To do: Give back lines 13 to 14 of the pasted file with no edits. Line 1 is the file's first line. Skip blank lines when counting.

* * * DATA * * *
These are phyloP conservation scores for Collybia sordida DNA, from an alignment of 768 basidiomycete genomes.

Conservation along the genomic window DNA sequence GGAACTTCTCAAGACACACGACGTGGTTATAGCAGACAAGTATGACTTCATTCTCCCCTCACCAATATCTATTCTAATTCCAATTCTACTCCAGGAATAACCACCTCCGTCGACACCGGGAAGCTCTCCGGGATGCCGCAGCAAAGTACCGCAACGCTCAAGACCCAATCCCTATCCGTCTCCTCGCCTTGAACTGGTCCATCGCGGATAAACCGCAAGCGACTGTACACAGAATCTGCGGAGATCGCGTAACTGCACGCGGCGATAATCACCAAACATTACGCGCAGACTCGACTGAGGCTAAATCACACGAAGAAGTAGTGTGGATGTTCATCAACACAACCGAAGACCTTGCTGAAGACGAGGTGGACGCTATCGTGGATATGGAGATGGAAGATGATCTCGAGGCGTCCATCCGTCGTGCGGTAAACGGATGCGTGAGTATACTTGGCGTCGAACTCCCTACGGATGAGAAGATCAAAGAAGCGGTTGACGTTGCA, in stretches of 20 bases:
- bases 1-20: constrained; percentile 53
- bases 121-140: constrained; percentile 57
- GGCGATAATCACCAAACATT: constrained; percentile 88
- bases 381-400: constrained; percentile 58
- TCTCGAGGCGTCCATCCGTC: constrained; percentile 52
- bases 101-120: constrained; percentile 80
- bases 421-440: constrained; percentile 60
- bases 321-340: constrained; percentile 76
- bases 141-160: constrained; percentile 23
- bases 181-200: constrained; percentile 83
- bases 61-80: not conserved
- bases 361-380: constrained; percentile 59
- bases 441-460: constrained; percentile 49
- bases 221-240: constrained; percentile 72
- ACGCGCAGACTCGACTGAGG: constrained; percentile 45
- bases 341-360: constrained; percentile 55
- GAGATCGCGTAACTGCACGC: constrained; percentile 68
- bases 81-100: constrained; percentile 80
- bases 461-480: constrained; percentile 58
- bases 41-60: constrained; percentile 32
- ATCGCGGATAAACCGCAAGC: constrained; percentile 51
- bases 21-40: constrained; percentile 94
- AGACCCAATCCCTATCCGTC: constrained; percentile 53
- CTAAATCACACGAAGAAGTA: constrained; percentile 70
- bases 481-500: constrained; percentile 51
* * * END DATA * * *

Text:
- bases 61-80: not conserved
- bases 361-380: constrained; percentile 59